Between Boulder and Escalante, we stopped at the Boynton Overlook.
Boynton Overlook gives visitors a bird's-eye view of the riparian area along the twisting Escalante River. Flowing water and native vegetation offer ideal habitat for small birds and animals, including river otters which were reintroduced here in 2005. The overlook was names for John Boynton, a cattleman caught in a lawless confrontation involving a disagreement over livestock and a murder in 1878. A Route Guide to Scenic Highway 12
Between Escalante and Henrieville, the scenery changed dramatically. We pulled out at The Blues/Powell Point Overlook.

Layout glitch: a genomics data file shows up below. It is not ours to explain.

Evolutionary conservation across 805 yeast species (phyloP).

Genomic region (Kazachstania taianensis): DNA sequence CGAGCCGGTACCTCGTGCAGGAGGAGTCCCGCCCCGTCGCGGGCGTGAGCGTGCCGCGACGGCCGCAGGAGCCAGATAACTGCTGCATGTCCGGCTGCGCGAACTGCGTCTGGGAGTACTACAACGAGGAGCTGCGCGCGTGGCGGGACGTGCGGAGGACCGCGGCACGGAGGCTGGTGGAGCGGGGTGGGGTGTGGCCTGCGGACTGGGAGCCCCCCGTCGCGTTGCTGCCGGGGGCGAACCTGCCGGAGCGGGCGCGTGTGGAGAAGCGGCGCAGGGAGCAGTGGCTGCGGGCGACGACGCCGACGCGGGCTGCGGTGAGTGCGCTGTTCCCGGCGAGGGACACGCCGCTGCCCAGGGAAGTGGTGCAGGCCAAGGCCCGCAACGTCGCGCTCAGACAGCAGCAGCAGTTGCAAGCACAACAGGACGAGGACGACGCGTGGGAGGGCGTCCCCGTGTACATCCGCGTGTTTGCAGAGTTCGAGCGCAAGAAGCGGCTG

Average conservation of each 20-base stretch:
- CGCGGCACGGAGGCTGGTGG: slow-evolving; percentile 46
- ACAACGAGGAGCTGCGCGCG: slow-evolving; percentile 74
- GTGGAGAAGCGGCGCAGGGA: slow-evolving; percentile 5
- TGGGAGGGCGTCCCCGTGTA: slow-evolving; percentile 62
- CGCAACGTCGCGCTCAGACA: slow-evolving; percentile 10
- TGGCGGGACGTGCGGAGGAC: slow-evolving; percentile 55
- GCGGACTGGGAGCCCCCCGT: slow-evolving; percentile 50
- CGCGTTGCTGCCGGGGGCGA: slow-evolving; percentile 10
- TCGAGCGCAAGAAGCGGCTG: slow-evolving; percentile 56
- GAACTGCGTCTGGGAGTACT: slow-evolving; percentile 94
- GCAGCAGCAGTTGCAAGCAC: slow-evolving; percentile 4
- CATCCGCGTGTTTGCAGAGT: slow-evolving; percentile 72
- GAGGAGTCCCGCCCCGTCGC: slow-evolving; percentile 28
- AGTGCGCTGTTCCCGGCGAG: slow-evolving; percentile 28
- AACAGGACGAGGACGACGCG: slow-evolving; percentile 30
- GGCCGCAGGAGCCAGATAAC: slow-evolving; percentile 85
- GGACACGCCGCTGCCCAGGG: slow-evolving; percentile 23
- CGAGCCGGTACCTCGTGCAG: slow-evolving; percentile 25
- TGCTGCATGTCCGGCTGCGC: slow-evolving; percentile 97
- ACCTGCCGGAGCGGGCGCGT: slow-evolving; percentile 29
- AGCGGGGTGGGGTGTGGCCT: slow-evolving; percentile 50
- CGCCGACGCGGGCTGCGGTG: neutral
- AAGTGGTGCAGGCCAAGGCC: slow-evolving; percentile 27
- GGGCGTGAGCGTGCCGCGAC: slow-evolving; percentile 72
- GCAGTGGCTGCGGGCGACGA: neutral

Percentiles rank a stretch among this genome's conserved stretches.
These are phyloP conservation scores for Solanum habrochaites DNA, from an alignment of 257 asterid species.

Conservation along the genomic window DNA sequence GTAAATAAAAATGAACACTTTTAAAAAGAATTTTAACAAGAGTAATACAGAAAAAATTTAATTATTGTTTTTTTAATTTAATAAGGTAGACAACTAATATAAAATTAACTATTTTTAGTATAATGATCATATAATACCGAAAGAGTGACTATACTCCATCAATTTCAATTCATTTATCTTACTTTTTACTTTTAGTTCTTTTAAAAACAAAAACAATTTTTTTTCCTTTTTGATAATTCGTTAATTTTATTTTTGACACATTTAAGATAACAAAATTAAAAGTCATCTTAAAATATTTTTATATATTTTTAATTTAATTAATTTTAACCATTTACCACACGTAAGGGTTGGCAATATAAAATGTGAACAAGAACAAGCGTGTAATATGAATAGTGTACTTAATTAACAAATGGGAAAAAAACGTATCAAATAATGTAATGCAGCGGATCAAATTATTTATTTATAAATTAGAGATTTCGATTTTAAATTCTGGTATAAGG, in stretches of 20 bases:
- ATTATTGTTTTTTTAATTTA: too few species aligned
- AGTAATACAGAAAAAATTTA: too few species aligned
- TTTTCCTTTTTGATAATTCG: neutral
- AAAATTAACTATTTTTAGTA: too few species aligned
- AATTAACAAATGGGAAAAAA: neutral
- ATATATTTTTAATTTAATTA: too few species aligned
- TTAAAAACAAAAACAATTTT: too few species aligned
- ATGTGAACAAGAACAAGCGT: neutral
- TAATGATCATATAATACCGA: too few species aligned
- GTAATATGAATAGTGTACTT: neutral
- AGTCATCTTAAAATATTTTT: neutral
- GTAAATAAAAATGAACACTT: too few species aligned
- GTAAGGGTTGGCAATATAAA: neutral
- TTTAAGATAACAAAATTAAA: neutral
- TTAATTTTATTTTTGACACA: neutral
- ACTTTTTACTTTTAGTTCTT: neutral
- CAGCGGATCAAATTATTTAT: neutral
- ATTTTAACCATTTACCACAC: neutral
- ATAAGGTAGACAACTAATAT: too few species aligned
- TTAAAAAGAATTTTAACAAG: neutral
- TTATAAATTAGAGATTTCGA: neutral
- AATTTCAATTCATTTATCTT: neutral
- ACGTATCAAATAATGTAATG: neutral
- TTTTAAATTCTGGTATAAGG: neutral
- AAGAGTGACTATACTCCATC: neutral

The Blues Overlook sits across from the delicate pink limestone ledges of Powell Point, which rises to an elevation of 10,188 feet, and above "The Blues," a badland of gray-green shales deposited some 80 million years ago when the area was covered by an inland ocean. Powell Point was named after John Wesley Powell, who led expeditions in the late 1800s to map this region which at that time was one of the last "blank spots on the map" of the continental U.S. Hidden within the slopes of "The Blues" is one of the best and most continuous records of Late Cretaceous life on the planet. A Route Guide to Scenic Byway 1
As we continued west toward Henrieville, Powell's Point showed us its magnificence.